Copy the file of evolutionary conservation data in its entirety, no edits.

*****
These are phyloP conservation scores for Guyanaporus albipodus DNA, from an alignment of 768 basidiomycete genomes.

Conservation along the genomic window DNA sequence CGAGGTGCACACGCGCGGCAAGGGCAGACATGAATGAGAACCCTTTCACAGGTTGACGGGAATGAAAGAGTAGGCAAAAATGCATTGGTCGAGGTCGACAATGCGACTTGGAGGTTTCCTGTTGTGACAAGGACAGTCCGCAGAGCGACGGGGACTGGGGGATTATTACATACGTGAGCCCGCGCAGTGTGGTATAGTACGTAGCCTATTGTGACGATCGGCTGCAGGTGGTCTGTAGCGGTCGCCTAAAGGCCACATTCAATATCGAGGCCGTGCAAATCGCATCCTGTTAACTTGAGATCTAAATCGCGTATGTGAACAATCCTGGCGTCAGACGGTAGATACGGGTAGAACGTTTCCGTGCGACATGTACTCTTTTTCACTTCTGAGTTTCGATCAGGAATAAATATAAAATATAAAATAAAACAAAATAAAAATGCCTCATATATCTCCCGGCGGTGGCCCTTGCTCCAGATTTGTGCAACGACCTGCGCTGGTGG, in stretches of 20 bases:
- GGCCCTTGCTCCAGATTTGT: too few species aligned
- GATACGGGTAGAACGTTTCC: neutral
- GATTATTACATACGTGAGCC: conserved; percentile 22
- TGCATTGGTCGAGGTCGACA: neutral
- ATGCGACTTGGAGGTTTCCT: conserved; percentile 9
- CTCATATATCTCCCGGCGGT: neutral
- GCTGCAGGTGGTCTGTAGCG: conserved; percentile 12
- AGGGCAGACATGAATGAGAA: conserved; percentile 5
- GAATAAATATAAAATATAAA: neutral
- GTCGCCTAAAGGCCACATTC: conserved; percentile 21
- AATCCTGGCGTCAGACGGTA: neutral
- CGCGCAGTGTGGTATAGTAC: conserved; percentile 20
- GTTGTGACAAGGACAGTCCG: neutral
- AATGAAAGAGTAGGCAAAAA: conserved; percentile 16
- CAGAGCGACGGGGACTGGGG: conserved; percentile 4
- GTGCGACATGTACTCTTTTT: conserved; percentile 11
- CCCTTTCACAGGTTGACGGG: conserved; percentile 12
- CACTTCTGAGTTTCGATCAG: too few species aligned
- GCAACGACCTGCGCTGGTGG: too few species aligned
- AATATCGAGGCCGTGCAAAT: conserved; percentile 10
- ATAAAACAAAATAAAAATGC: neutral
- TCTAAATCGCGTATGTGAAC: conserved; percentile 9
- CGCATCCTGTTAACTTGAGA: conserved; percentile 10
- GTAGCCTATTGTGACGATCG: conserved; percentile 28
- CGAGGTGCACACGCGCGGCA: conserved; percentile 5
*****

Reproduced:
These are phyloP conservation scores for Guyanaporus albipodus DNA, from an alignment of 768 basidiomycete genomes.

Conservation along the genomic window DNA sequence CGAGGTGCACACGCGCGGCAAGGGCAGACATGAATGAGAACCCTTTCACAGGTTGACGGGAATGAAAGAGTAGGCAAAAATGCATTGGTCGAGGTCGACAATGCGACTTGGAGGTTTCCTGTTGTGACAAGGACAGTCCGCAGAGCGACGGGGACTGGGGGATTATTACATACGTGAGCCCGCGCAGTGTGGTATAGTACGTAGCCTATTGTGACGATCGGCTGCAGGTGGTCTGTAGCGGTCGCCTAAAGGCCACATTCAATATCGAGGCCGTGCAAATCGCATCCTGTTAACTTGAGATCTAAATCGCGTATGTGAACAATCCTGGCGTCAGACGGTAGATACGGGTAGAACGTTTCCGTGCGACATGTACTCTTTTTCACTTCTGAGTTTCGATCAGGAATAAATATAAAATATAAAATAAAACAAAATAAAAATGCCTCATATATCTCCCGGCGGTGGCCCTTGCTCCAGATTTGTGCAACGACCTGCGCTGGTGG, in stretches of 20 bases:
- GGCCCTTGCTCCAGATTTGT: too few species aligned
- GATACGGGTAGAACGTTTCC: neutral
- GATTATTACATACGTGAGCC: conserved; percentile 22
- TGCATTGGTCGAGGTCGACA: neutral
- ATGCGACTTGGAGGTTTCCT: conserved; percentile 9
- CTCATATATCTCCCGGCGGT: neutral
- GCTGCAGGTGGTCTGTAGCG: conserved; percentile 12
- AGGGCAGACATGAATGAGAA: conserved; percentile 5
- GAATAAATATAAAATATAAA: neutral
- GTCGCCTAAAGGCCACATTC: conserved; percentile 21
- AATCCTGGCGTCAGACGGTA: neutral
- CGCGCAGTGTGGTATAGTAC: conserved; percentile 20
- GTTGTGACAAGGACAGTCCG: neutral
- AATGAAAGAGTAGGCAAAAA: conserved; percentile 16
- CAGAGCGACGGGGACTGGGG: conserved; percentile 4
- GTGCGACATGTACTCTTTTT: conserved; percentile 11
- CCCTTTCACAGGTTGACGGG: conserved; percentile 12
- CACTTCTGAGTTTCGATCAG: too few species aligned
- GCAACGACCTGCGCTGGTGG: too few species aligned
- AATATCGAGGCCGTGCAAAT: conserved; percentile 10
- ATAAAACAAAATAAAAATGC: neutral
- TCTAAATCGCGTATGTGAAC: conserved; percentile 9
- CGCATCCTGTTAACTTGAGA: conserved; percentile 10
- GTAGCCTATTGTGACGATCG: conserved; percentile 28
- CGAGGTGCACACGCGCGGCA: conserved; percentile 5